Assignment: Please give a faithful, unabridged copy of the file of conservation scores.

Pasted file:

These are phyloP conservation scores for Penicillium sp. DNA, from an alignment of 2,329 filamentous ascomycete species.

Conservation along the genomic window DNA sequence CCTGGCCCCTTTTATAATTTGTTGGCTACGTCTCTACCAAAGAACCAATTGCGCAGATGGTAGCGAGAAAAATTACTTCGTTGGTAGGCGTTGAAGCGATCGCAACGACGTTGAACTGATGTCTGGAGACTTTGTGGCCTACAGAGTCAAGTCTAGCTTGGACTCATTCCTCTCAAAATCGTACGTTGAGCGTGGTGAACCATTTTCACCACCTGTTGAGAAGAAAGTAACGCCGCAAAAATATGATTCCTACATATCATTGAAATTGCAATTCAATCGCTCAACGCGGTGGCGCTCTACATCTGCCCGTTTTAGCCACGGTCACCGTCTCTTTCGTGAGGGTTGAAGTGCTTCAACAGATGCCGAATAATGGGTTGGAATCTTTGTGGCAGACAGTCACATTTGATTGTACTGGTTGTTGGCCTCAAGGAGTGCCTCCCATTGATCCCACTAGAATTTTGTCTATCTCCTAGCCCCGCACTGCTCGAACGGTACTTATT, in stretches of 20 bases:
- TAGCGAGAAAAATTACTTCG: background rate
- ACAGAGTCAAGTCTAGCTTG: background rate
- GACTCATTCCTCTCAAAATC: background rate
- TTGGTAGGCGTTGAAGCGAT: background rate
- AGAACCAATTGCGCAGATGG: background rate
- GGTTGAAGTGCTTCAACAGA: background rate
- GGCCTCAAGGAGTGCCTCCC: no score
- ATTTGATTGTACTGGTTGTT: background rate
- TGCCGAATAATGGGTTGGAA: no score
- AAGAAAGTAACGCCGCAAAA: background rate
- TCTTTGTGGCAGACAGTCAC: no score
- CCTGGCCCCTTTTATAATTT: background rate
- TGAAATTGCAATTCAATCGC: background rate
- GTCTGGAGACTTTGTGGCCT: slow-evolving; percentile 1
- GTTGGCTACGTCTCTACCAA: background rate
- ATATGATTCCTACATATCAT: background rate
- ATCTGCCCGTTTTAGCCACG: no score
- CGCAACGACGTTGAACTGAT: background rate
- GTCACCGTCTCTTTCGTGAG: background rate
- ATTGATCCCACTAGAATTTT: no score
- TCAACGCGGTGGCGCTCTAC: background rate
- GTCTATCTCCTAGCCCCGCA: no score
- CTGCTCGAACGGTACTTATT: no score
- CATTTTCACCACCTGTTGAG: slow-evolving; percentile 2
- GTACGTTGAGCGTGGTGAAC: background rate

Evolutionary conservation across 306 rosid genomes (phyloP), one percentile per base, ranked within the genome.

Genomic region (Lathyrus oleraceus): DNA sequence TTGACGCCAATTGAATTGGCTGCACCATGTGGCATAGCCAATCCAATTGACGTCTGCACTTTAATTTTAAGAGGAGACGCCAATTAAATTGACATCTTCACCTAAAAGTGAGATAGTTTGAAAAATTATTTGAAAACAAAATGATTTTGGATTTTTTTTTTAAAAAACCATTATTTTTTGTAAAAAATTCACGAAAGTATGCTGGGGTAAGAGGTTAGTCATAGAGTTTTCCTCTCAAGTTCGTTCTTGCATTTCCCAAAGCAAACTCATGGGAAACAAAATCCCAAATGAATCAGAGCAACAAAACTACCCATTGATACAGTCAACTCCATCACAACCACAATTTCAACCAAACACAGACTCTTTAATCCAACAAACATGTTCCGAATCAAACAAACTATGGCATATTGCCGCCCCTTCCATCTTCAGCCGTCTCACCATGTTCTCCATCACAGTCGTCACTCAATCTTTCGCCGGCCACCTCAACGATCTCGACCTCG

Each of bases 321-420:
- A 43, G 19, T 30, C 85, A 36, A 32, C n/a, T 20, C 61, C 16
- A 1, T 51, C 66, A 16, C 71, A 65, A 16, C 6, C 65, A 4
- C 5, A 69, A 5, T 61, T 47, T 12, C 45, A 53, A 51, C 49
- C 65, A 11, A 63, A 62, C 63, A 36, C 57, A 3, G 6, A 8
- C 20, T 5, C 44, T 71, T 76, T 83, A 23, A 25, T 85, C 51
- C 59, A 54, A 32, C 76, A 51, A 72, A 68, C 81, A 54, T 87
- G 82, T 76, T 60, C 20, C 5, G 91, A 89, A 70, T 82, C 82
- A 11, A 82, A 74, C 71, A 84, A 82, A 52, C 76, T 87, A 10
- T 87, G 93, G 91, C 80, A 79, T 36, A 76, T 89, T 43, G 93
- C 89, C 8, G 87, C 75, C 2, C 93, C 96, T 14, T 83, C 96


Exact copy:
These are phyloP conservation scores for Penicillium sp. DNA, from an alignment of 2,329 filamentous ascomycete species.

Conservation along the genomic window DNA sequence CCTGGCCCCTTTTATAATTTGTTGGCTACGTCTCTACCAAAGAACCAATTGCGCAGATGGTAGCGAGAAAAATTACTTCGTTGGTAGGCGTTGAAGCGATCGCAACGACGTTGAACTGATGTCTGGAGACTTTGTGGCCTACAGAGTCAAGTCTAGCTTGGACTCATTCCTCTCAAAATCGTACGTTGAGCGTGGTGAACCATTTTCACCACCTGTTGAGAAGAAAGTAACGCCGCAAAAATATGATTCCTACATATCATTGAAATTGCAATTCAATCGCTCAACGCGGTGGCGCTCTACATCTGCCCGTTTTAGCCACGGTCACCGTCTCTTTCGTGAGGGTTGAAGTGCTTCAACAGATGCCGAATAATGGGTTGGAATCTTTGTGGCAGACAGTCACATTTGATTGTACTGGTTGTTGGCCTCAAGGAGTGCCTCCCATTGATCCCACTAGAATTTTGTCTATCTCCTAGCCCCGCACTGCTCGAACGGTACTTATT, in stretches of 20 bases:
- TAGCGAGAAAAATTACTTCG: background rate
- ACAGAGTCAAGTCTAGCTTG: background rate
- GACTCATTCCTCTCAAAATC: background rate
- TTGGTAGGCGTTGAAGCGAT: background rate
- AGAACCAATTGCGCAGATGG: background rate
- GGTTGAAGTGCTTCAACAGA: background rate
- GGCCTCAAGGAGTGCCTCCC: no score
- ATTTGATTGTACTGGTTGTT: background rate
- TGCCGAATAATGGGTTGGAA: no score
- AAGAAAGTAACGCCGCAAAA: background rate
- TCTTTGTGGCAGACAGTCAC: no score
- CCTGGCCCCTTTTATAATTT: background rate
- TGAAATTGCAATTCAATCGC: background rate
- GTCTGGAGACTTTGTGGCCT: slow-evolving; percentile 1
- GTTGGCTACGTCTCTACCAA: background rate
- ATATGATTCCTACATATCAT: background rate
- ATCTGCCCGTTTTAGCCACG: no score
- CGCAACGACGTTGAACTGAT: background rate
- GTCACCGTCTCTTTCGTGAG: background rate
- ATTGATCCCACTAGAATTTT: no score
- TCAACGCGGTGGCGCTCTAC: background rate
- GTCTATCTCCTAGCCCCGCA: no score
- CTGCTCGAACGGTACTTATT: no score
- CATTTTCACCACCTGTTGAG: slow-evolving; percentile 2
- GTACGTTGAGCGTGGTGAAC: background rate

Evolutionary conservation across 306 rosid genomes (phyloP), one percentile per base, ranked within the genome.

Genomic region (Lathyrus oleraceus): DNA sequence TTGACGCCAATTGAATTGGCTGCACCATGTGGCATAGCCAATCCAATTGACGTCTGCACTTTAATTTTAAGAGGAGACGCCAATTAAATTGACATCTTCACCTAAAAGTGAGATAGTTTGAAAAATTATTTGAAAACAAAATGATTTTGGATTTTTTTTTTAAAAAACCATTATTTTTTGTAAAAAATTCACGAAAGTATGCTGGGGTAAGAGGTTAGTCATAGAGTTTTCCTCTCAAGTTCGTTCTTGCATTTCCCAAAGCAAACTCATGGGAAACAAAATCCCAAATGAATCAGAGCAACAAAACTACCCATTGATACAGTCAACTCCATCACAACCACAATTTCAACCAAACACAGACTCTTTAATCCAACAAACATGTTCCGAATCAAACAAACTATGGCATATTGCCGCCCCTTCCATCTTCAGCCGTCTCACCATGTTCTCCATCACAGTCGTCACTCAATCTTTCGCCGGCCACCTCAACGATCTCGACCTCG

Each of bases 321-420:
- A 43, G 19, T 30, C 85, A 36, A 32, C n/a, T 20, C 61, C 16
- A 1, T 51, C 66, A 16, C 71, A 65, A 16, C 6, C 65, A 4
- C 5, A 69, A 5, T 61, T 47, T 12, C 45, A 53, A 51, C 49
- C 65, A 11, A 63, A 62, C 63, A 36, C 57, A 3, G 6, A 8
- C 20, T 5, C 44, T 71, T 76, T 83, A 23, A 25, T 85, C 51
- C 59, A 54, A 32, C 76, A 51, A 72, A 68, C 81, A 54, T 87
- G 82, T 76, T 60, C 20, C 5, G 91, A 89, A 70, T 82, C 82
- A 11, A 82, A 74, C 71, A 84, A 82, A 52, C 76, T 87, A 10
- T 87, G 93, G 91, C 80, A 79, T 36, A 76, T 89, T 43, G 93
- C 89, C 8, G 87, C 75, C 2, C 93, C 96, T 14, T 83, C 96